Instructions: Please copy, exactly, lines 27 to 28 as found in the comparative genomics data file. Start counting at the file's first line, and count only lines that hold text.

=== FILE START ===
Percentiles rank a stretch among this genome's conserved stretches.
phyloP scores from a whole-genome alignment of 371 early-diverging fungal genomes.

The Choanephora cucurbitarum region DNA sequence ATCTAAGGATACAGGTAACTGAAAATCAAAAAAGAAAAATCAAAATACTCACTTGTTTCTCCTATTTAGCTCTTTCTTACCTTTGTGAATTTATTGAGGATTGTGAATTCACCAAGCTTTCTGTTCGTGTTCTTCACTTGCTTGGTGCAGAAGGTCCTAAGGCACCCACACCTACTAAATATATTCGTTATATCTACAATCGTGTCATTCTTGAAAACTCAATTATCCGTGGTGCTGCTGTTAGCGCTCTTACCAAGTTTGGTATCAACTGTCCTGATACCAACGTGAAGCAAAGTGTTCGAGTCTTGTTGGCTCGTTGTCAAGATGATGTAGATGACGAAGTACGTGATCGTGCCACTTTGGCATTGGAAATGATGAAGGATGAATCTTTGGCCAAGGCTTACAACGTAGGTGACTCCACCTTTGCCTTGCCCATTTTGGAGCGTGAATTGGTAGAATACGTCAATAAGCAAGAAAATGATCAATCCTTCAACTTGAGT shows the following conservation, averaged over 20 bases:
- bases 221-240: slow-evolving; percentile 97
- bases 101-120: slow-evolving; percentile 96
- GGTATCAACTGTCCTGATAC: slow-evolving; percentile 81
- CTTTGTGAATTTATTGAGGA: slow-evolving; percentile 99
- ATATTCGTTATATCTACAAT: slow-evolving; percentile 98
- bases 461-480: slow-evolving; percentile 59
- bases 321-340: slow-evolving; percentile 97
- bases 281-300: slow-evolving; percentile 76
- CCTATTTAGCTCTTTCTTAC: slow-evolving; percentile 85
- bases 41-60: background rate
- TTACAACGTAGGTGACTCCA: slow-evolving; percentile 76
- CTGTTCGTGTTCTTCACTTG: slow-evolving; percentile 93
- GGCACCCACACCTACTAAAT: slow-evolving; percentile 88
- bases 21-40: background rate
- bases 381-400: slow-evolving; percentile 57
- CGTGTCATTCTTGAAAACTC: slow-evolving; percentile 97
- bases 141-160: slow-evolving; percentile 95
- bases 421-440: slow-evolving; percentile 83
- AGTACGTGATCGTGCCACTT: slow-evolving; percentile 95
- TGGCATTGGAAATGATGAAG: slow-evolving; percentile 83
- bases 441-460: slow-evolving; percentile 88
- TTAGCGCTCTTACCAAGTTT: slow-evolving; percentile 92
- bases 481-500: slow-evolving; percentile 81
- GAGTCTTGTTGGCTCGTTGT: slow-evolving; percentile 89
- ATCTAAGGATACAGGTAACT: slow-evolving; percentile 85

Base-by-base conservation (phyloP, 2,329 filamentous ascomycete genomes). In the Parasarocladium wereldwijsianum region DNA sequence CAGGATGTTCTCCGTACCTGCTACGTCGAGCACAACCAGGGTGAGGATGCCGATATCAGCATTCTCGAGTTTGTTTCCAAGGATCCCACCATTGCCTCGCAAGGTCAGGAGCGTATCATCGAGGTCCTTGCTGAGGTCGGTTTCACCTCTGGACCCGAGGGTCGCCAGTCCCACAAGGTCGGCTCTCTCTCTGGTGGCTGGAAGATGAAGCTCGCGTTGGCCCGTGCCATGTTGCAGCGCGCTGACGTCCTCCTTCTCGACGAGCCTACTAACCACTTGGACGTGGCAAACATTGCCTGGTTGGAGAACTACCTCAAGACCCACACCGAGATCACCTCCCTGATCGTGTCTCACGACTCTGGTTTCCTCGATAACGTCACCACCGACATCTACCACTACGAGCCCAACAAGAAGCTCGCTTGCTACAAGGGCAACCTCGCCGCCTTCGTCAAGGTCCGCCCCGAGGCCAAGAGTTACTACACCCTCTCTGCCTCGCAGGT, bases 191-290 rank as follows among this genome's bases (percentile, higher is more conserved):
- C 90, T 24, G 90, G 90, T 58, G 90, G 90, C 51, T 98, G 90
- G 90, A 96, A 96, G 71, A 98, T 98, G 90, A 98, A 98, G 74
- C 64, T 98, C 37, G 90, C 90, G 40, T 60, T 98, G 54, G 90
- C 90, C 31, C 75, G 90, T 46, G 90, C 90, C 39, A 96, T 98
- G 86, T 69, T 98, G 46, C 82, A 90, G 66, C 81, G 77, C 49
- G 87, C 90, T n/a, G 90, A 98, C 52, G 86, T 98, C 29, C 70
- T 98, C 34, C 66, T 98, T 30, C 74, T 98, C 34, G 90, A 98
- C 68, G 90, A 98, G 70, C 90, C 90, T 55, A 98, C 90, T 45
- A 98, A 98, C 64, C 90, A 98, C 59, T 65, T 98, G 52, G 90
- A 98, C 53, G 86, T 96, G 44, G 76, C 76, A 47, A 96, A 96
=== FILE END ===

- GAGTCTTGTTGGCTCGTTGT: slow-evolving; percentile 89
- ATCTAAGGATACAGGTAACT: slow-evolving; percentile 85